Regional Environmental Change

, Volume 10, Issue 3, pp 233–246 | Cite as

Shifting maize cultivation and secondary vegetation in the Southern Yucatán: successional forest impacts of temporal intensification

Original Article

Abstract

Shifting cultivation around the Calakmul Biosphere Reserve of Mexico, part of the Mesoamerican Biological Corridor, appears to be intensifying temporally through reductions in crop–fallow cycles, with potential impacts on species diversity in the regenerating forest patches surrounding the reserve. This paper documents the temporal intensity of shifting maize cultivation in the region and links it to the species diversity found in secondary vegetation of different ages following different crop–fallow cycles. It finds that younger secondary growth, which is increasing under intensification, has less diversity in species composition. Simultaneously, the concentration of cultivation practices appears to foster more patches in older and more species-diverse vegetation. The implications for the preservation of the region’s forest remain uncertain, however, given the spatial concentration of open lands along two key axes, one which dissects the reserve.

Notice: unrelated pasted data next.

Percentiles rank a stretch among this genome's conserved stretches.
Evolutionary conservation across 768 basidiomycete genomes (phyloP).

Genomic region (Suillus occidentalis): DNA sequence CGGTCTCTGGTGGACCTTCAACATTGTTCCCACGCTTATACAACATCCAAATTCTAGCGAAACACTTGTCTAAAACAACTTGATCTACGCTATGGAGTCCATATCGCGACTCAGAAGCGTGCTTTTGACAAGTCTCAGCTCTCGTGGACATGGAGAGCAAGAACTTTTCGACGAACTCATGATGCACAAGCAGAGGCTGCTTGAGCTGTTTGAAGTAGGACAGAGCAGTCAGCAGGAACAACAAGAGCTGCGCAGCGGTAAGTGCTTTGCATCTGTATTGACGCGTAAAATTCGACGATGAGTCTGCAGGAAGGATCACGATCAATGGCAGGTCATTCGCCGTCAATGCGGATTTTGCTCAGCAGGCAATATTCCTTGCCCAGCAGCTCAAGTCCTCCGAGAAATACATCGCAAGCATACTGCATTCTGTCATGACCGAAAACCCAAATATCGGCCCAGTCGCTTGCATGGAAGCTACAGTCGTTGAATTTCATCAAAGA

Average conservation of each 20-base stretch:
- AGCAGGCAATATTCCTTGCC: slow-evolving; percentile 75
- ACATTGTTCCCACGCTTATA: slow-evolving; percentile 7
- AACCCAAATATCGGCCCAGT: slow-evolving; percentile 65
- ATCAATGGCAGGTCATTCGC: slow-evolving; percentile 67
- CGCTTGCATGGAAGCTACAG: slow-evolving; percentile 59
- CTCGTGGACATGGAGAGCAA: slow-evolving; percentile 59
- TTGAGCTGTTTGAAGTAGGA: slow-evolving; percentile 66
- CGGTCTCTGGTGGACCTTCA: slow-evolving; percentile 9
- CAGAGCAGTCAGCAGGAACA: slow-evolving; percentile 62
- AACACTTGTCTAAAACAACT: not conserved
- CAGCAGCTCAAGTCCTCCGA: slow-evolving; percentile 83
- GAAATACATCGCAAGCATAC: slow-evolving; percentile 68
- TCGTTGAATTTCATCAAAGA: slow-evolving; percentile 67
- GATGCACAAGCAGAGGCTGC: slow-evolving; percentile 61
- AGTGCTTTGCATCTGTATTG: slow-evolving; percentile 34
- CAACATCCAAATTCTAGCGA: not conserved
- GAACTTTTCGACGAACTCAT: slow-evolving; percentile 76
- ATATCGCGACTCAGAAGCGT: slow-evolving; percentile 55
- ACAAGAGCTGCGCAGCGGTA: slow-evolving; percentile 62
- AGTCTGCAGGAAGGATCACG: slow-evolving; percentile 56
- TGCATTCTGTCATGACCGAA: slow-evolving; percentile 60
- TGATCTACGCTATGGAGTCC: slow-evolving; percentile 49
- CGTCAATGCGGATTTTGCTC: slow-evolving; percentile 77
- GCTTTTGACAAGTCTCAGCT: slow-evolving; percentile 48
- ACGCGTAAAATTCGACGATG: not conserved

Keywords

Seasonally dry tropical forests Shifting cultivation Agricultural intensification Calakmul Biosphere Reserve Biodiversity 

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© Springer-Verlag 2010

Authors and Affiliations

  1. 1.El Colegio de la Frontera SurChetumalMexico

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